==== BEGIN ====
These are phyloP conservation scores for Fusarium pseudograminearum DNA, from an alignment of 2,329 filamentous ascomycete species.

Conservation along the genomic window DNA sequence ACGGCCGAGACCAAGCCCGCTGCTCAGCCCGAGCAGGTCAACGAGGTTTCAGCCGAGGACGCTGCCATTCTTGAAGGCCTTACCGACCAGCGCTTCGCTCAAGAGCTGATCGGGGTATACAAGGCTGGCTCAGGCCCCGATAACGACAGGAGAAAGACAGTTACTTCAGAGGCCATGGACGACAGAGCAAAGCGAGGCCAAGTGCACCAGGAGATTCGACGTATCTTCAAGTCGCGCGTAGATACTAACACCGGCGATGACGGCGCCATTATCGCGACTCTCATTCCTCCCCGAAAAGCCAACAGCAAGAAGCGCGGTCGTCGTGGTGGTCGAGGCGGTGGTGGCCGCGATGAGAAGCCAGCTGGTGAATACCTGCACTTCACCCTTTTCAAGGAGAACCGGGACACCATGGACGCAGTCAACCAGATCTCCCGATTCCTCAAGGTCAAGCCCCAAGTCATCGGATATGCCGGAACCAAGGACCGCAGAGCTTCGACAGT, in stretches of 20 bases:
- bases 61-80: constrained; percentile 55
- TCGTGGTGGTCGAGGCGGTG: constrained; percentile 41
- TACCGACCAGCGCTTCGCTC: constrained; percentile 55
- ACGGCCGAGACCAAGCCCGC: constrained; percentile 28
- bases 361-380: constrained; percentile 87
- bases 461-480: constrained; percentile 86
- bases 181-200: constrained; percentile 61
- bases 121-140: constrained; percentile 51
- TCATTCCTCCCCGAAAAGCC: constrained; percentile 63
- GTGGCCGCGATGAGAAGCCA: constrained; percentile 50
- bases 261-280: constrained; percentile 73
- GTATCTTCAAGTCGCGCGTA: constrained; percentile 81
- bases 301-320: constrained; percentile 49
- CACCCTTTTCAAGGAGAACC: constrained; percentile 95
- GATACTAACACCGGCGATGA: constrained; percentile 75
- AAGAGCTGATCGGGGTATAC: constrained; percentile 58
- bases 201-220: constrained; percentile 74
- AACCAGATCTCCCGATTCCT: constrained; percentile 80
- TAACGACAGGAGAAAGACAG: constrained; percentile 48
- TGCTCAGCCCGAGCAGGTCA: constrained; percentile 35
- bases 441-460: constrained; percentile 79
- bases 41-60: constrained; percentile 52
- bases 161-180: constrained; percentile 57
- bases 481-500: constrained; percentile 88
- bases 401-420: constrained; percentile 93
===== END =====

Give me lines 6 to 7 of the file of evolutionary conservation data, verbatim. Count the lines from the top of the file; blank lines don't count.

- ACGGCCGAGACCAAGCCCGC: constrained; percentile 28
- bases 361-380: constrained; percentile 87